In December 2015 cattle inventories amounted to 5.762 million head and were 2 percent higher than a year ago. Low level of milk prices in 2015 resulted in a second year in a raw increase of slaughter of dairy cows. However, the reduction of dairy herd was offset by growing inventories of beef cattle. In December 2015 inventories of dairy cattle amounted to 2.134 million head and were 5 percent lower than in December 2014. Inventories of cattle continued to grow mainly due to production of calves for export which offset a decreasing trend in dairy cow numbers. In Poland 80 percent of fattening cattle is exported on-hoof. Cattle inventories are expected to stabilize in 2016 and 2017 because of decrease of prices for calves destined for export. In the first half of 2016 average price for young cattle in Poland amounted to 370 Euro per 100 kilograms (carcass weight) and was 4.2 percent lower than in the first six months of 2015.
Slaughter of cattle in 2015 was 6 percent higher than a year ago because of higher inventories, culling of dairy cows and growing imports of calves from the Baltic Countries and Slovakia. It is expected that slaughter of cattle will also increase in 2016 by 8 percent mainly due to a higher culling rate of dairy cows. It is estimated that on-farm slaughter in 2016 will be at the level of 5 percent of total slaughter. Slaughter of cattle in 2017 is forecast to remain at the same level in comparison to 2016. The average farm-gate price of cattle in 2015 amounted to PLN 6.08 (US$1.51) and was 4 percent higher than in 2015.
In 2015 Poland exported 128,966 head of cattle mainly to Italy and the Netherlands within the EU and Bosnia and Herzegovina outside of the EU. Cattle exports were 15 percent lower than the previous year because of reduced EU prices. It is expected that exports of cattle in 2016 will significantly increase in comparison to 2015 due to strong demand from Czech Republic. In the first seven months of 2016 Poland already exported 236,456 head of young cattle, out of which 76 percent went to the Czech Republic. In 2015 imports of cattle younger than 12 months grew by 15 percent and amounted to 120,829 head. Major suppliers of cattle in 2015 were Lithuania and Slovakia. Farmers are interested in buying fattening cattle because under the EU CAP they receive additional payments for herds up to 30 head of cattle.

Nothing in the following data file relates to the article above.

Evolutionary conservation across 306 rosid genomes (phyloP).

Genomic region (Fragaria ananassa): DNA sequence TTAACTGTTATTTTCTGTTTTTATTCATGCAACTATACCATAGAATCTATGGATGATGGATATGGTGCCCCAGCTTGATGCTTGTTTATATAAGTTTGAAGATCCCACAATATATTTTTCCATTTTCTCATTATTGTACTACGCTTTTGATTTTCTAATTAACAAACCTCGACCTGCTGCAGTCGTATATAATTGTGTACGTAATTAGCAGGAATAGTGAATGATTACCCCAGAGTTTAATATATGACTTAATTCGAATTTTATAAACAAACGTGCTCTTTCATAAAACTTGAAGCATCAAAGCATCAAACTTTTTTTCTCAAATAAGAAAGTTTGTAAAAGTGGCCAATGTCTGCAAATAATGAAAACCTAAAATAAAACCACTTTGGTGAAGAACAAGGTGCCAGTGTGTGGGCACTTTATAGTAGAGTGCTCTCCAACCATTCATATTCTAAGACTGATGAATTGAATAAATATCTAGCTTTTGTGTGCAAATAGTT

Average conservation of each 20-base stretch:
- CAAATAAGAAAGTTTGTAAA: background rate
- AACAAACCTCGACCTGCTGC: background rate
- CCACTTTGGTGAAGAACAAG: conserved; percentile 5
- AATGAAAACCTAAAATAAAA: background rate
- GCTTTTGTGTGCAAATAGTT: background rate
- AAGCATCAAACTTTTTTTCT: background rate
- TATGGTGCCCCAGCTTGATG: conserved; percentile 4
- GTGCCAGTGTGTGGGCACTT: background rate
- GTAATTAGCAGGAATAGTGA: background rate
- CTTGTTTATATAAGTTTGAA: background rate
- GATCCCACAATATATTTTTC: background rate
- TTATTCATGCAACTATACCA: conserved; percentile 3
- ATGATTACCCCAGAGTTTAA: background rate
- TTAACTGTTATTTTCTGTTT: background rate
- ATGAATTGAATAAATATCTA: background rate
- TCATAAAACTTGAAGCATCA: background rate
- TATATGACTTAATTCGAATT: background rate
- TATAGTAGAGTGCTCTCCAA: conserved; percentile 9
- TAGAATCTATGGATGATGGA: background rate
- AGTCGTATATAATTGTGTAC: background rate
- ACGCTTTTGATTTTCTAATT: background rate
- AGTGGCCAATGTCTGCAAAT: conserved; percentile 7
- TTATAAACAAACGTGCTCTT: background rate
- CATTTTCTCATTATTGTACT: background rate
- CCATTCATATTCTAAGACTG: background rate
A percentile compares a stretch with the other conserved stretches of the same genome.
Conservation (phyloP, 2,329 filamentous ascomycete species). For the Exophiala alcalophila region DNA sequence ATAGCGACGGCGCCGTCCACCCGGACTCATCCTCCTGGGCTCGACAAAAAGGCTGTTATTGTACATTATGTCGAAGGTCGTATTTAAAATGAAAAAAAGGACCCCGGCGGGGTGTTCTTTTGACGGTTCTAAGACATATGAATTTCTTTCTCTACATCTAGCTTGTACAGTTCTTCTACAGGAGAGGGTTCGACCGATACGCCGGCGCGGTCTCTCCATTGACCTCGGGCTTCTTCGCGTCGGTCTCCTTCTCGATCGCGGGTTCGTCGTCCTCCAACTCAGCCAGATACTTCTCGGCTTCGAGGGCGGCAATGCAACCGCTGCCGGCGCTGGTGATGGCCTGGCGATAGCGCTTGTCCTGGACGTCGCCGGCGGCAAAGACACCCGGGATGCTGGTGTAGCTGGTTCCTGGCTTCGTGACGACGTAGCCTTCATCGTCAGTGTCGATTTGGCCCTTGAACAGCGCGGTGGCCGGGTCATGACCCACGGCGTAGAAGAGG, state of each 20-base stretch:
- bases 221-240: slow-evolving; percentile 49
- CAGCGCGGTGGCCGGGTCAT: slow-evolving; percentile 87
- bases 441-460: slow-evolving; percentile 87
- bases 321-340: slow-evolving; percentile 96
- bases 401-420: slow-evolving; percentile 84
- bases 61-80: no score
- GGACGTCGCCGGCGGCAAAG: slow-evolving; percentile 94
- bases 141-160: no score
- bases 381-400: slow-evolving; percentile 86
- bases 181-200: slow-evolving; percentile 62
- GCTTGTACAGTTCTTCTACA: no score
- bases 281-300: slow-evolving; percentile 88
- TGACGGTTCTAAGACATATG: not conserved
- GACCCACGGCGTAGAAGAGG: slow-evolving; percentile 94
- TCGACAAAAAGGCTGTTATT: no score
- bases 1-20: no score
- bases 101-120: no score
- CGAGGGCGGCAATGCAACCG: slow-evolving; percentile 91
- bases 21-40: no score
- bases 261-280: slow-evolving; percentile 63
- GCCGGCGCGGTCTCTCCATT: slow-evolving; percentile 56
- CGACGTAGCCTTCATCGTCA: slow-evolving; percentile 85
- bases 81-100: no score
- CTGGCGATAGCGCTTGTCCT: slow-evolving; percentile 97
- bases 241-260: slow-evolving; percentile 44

It is estimated that beef production in 2015 amounted to 490,000 MT and was 7 percent higher than in 2014. Higher beef output stemmed from an increased slaughter, higher slaughter weight, as well as continuing export demand. Production of beef is expected to increase by another 8 percent in 2016 because of continuing increased slaughter of dairy cows. It is forecast that in 2017 the dairy market situation will improve resulting in reduced slaughter of dairy cows and more stable production of beef.
In 2015 average annual beef consumption amounted to 1.2 kilogram per capita, down from 1.6 kilograms per capita in 2014. Domestic consumption of beef in Poland remains at a very low level due to high prices and the lack of the tradition of eating beef in Poland. Polish consumers often substitute beef with cheaper (and considered healthier) poultry meat.
Poland is a net exporter of beef. In 2015 Poland imported 12,522 MT of beef mainly from Italy, Ireland and Czech Republic. Beef imported from other EU member states is mainly used for processing. Imports of high quality beef are limited because of high prices and the lack of a tradition of eating beef as steaks. In 2015 imports of U.S. beef amounted to 8 MT worth U.S. $ 209,000, a 54 percent increase from 2014. In the first seven months of 2016 imports of U.S. high quality beef increased by another 2 percent.
In 2015 exports of beef amounted to 365,923 MT and were 20 percent higher than in 2014. Italy, Germany, the Netherlands, Spain and France are major importers of Polish beef within the EU, while Bosnia and Herzegovina is the major buyer outside the EU. In the first seven months of 2016 beef exports decreased by 7 percent mainly due to lower sales within the EU. However, exports of beef to Israel partly offset the reduction of exports within the EU.